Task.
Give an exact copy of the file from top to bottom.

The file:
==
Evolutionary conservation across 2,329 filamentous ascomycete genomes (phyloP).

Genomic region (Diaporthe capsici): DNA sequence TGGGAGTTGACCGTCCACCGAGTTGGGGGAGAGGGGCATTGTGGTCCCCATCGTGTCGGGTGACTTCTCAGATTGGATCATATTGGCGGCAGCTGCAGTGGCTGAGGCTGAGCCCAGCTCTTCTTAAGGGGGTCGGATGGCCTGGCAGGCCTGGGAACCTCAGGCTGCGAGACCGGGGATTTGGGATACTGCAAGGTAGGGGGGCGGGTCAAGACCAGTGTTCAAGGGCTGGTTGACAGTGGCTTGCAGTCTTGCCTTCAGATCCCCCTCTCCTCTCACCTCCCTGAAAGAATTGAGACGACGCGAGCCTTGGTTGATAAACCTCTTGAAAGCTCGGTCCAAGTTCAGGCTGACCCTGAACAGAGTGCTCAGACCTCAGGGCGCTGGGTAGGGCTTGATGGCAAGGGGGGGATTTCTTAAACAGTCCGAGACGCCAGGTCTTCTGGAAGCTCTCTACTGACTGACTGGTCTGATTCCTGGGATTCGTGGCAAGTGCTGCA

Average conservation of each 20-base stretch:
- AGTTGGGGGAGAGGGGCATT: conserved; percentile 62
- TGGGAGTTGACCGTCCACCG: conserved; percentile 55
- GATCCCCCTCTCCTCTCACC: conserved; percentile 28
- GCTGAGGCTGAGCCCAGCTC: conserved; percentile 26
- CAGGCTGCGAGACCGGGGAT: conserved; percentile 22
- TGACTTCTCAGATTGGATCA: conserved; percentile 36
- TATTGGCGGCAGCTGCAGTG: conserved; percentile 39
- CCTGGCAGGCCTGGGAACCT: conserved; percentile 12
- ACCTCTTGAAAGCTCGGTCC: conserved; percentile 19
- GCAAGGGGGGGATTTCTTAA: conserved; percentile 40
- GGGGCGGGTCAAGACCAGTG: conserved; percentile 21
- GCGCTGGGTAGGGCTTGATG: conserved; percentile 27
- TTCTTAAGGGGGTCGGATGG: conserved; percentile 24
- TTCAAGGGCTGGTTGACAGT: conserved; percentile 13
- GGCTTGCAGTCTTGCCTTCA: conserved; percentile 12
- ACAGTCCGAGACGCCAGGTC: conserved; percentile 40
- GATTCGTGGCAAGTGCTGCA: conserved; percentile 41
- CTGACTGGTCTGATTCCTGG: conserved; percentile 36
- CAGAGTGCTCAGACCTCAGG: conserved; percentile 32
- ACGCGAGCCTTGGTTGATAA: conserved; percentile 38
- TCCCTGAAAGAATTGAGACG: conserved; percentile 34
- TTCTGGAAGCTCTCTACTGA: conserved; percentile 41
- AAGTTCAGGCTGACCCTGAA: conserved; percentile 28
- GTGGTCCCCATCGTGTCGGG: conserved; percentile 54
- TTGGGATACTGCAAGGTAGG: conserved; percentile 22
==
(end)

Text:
Evolutionary conservation across 2,329 filamentous ascomycete genomes (phyloP).

Genomic region (Diaporthe capsici): DNA sequence TGGGAGTTGACCGTCCACCGAGTTGGGGGAGAGGGGCATTGTGGTCCCCATCGTGTCGGGTGACTTCTCAGATTGGATCATATTGGCGGCAGCTGCAGTGGCTGAGGCTGAGCCCAGCTCTTCTTAAGGGGGTCGGATGGCCTGGCAGGCCTGGGAACCTCAGGCTGCGAGACCGGGGATTTGGGATACTGCAAGGTAGGGGGGCGGGTCAAGACCAGTGTTCAAGGGCTGGTTGACAGTGGCTTGCAGTCTTGCCTTCAGATCCCCCTCTCCTCTCACCTCCCTGAAAGAATTGAGACGACGCGAGCCTTGGTTGATAAACCTCTTGAAAGCTCGGTCCAAGTTCAGGCTGACCCTGAACAGAGTGCTCAGACCTCAGGGCGCTGGGTAGGGCTTGATGGCAAGGGGGGGATTTCTTAAACAGTCCGAGACGCCAGGTCTTCTGGAAGCTCTCTACTGACTGACTGGTCTGATTCCTGGGATTCGTGGCAAGTGCTGCA

Average conservation of each 20-base stretch:
- AGTTGGGGGAGAGGGGCATT: conserved; percentile 62
- TGGGAGTTGACCGTCCACCG: conserved; percentile 55
- GATCCCCCTCTCCTCTCACC: conserved; percentile 28
- GCTGAGGCTGAGCCCAGCTC: conserved; percentile 26
- CAGGCTGCGAGACCGGGGAT: conserved; percentile 22
- TGACTTCTCAGATTGGATCA: conserved; percentile 36
- TATTGGCGGCAGCTGCAGTG: conserved; percentile 39
- CCTGGCAGGCCTGGGAACCT: conserved; percentile 12
- ACCTCTTGAAAGCTCGGTCC: conserved; percentile 19
- GCAAGGGGGGGATTTCTTAA: conserved; percentile 40
- GGGGCGGGTCAAGACCAGTG: conserved; percentile 21
- GCGCTGGGTAGGGCTTGATG: conserved; percentile 27
- TTCTTAAGGGGGTCGGATGG: conserved; percentile 24
- TTCAAGGGCTGGTTGACAGT: conserved; percentile 13
- GGCTTGCAGTCTTGCCTTCA: conserved; percentile 12
- ACAGTCCGAGACGCCAGGTC: conserved; percentile 40
- GATTCGTGGCAAGTGCTGCA: conserved; percentile 41
- CTGACTGGTCTGATTCCTGG: conserved; percentile 36
- CAGAGTGCTCAGACCTCAGG: conserved; percentile 32
- ACGCGAGCCTTGGTTGATAA: conserved; percentile 38
- TCCCTGAAAGAATTGAGACG: conserved; percentile 34
- TTCTGGAAGCTCTCTACTGA: conserved; percentile 41
- AAGTTCAGGCTGACCCTGAA: conserved; percentile 28
- GTGGTCCCCATCGTGTCGGG: conserved; percentile 54
- TTGGGATACTGCAAGGTAGG: conserved; percentile 22